There’s truth to the MAX in the Ballistix MAX RGB’s name since each stick holds an impressive 16 LEDs. Crucial’s MOD manager is simple to grasp and more useful than similar software, thanks to the memory’s built-in heat sensors. These allow you to change the lighting based on the sticks’ temperature. Best of all, each stick is only 39mm tall despite the presence of RGB.
A latency spread of 18-19-19-39 isn’t bad for 4000MHz, but it’s not exceptional either. It holds steady at 1.35V, though, meaning there’s more wiggle room for experimentation than with the Royal. For starters, you can tighten the latency to achieve CL16. Alternatively, you can push the memory to 4400MHz at the cost of a marginal increase in power delivery.
Using the MAX RGB at its default settings yields good results, but the kit starts to shine once you apply that last bit of manual tweaking. This sees its performance improve markedly, both in games and for productivity.
Best Budget RAM for i9-11900K: Corsair Vengeance RGB Pro SL 4000MHz 2x16GB
Good 4000MHz RAM doesn’t need to be outrageously expensive. That’s the idea behind Corsair’s first kit on our list, the Vengeance RGB Pro. It’s slightly less refined than the Dominator series, but that has little bearing on the kit’s real-world uses. It has decent timings, iCUE support, and enough charm to be proudly displayed inside a tempered glass case.
Don’t care about RGB? Then Corsair’s Vengeance LPX memory should be enough while saving you even more money.
This is the tallest memory so far at 51 mm, so you should look into your cooler’s clearance before purchasing to avoid frustration. Much of that height is thanks to a large yet sleek-looking heat spreader made from anodized aluminum. It houses an RGB diffuser with ten bright lights. Several cutouts that get larger towards the top do an excellent job of revealing and drawing attention to the light show.
Corsair has an entire ecosystem of related products whose lighting you can manage through iCUE. The Vengeance RGB Pro integrates into it smoothly, with plenty of exciting lighting combinations and a temperature sensing mode similar to the one on Crucial’s Ballistix RAM.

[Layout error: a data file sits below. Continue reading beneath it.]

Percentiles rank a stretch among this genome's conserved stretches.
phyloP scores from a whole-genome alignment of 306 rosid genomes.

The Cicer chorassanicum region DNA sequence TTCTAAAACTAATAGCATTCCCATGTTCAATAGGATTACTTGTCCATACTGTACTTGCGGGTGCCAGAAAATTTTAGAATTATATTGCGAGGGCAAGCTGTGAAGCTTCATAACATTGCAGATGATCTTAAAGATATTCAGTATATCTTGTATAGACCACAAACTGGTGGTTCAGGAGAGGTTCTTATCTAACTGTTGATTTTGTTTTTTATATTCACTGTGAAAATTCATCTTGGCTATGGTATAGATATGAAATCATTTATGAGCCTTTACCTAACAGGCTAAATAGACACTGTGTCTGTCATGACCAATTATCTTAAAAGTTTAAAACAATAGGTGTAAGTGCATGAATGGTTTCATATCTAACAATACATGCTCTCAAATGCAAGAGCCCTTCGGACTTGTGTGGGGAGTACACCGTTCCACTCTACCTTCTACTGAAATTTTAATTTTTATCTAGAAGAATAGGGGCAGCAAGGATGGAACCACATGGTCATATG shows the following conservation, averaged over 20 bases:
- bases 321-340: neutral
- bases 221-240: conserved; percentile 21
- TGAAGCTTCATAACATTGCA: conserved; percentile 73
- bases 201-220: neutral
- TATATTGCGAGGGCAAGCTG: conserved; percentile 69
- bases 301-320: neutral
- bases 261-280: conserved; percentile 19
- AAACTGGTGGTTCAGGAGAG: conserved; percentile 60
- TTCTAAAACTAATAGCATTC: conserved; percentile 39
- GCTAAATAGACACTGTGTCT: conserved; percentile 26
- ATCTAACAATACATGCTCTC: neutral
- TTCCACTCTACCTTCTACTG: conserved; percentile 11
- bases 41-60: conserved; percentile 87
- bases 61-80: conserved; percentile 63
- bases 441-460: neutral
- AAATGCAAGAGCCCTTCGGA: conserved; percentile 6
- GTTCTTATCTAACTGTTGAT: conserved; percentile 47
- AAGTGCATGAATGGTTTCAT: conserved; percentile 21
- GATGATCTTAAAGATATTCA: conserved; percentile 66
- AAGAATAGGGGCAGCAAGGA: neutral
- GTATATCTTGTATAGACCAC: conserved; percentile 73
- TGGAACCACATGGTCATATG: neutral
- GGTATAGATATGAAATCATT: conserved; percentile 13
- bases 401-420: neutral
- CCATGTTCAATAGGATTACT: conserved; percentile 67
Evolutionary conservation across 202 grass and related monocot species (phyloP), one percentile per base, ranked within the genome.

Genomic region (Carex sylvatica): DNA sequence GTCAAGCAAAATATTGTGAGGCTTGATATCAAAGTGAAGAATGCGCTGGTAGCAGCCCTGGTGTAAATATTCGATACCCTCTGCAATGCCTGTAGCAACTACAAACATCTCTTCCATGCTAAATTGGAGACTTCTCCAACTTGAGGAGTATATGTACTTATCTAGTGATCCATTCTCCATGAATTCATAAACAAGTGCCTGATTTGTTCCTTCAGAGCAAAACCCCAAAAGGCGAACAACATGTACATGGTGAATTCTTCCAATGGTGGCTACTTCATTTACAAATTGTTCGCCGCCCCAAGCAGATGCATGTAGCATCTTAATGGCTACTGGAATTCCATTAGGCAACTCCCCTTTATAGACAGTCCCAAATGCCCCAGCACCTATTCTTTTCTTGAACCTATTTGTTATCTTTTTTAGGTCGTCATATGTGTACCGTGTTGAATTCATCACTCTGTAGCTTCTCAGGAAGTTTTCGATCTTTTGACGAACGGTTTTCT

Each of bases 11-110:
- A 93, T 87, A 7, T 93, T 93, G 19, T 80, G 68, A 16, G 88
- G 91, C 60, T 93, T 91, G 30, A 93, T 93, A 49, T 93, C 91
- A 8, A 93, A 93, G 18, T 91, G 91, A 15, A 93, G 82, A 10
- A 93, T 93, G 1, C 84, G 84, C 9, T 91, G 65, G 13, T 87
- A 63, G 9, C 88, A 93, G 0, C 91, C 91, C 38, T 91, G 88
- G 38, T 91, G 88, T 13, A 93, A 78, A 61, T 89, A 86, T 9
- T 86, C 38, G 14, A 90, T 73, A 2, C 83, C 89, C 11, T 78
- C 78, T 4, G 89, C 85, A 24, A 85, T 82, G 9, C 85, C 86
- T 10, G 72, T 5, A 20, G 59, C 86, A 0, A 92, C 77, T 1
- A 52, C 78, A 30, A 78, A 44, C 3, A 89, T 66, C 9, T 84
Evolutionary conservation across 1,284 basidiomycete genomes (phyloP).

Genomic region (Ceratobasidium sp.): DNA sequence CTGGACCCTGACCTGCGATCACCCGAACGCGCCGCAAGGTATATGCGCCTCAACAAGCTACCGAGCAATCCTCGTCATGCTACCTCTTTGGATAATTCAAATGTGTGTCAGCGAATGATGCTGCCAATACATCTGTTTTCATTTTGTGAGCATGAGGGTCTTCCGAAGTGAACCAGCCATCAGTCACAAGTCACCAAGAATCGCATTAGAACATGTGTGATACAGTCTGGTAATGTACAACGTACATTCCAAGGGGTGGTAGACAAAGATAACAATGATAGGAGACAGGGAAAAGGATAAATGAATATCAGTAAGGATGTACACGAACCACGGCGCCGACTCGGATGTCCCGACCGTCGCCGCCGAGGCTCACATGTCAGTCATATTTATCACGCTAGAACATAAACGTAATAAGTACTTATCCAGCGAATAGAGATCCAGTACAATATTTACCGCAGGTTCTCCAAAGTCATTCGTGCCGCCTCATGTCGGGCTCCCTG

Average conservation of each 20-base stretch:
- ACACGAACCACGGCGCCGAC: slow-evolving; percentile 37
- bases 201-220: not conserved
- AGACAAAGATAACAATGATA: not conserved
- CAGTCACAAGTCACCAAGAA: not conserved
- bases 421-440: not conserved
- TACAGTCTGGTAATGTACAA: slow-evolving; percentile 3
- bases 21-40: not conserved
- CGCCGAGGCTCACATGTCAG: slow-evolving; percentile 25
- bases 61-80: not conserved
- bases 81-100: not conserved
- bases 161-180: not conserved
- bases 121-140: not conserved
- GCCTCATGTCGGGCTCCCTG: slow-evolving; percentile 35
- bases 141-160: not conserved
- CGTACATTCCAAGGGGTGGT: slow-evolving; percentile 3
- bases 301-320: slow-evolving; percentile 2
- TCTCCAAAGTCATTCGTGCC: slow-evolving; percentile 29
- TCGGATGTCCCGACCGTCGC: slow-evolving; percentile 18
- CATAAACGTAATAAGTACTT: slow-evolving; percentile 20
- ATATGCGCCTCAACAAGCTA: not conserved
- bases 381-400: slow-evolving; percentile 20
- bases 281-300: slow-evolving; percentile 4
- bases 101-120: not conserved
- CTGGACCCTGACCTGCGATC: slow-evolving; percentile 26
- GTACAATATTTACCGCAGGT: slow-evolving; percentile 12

A deeper look at the memory’s architecture reveals why it’s less expensive than the others. Its timings are set to 18-22-22-42 with some room for improvement. You can achieve this by either lowering the frequency and tightening the timings or feeding it more power in hopes of upping the frequency.
Surprisingly, lackluster numbers on paper don’t translate into mediocre performance. The kit does fine when testing for read & write speeds, and its scores in artificial gaming benchmark software are also noteworthy. How these numbers translate into actual framerates depends heavily on the game in question. Still, the response is generally better than the stats and price would suggest.
Best High-frequency RAM for i9-11900K: Thermaltake TOUGHRAM RGB 4600MHz 2x8GB
The RAM we’ve discussed so far has all been at 4000MHz, which greatly benefits the 11900K. Can we go higher, though? That is indeed the case with the blazing-fast 4600MHz kit from Thermaltake. It combines excellent performance with a reasonable price compared to RAM with similar specs and Samsung B-die. Add great aesthetics & voice-controlled RGB, and you’ve got something truly unique.
There are even faster kits out there, like the 5000MHz version of Vengeance LPX. Sadly, they offer diminishing returns and are incredibly expensive, not to mention frequently unavailable.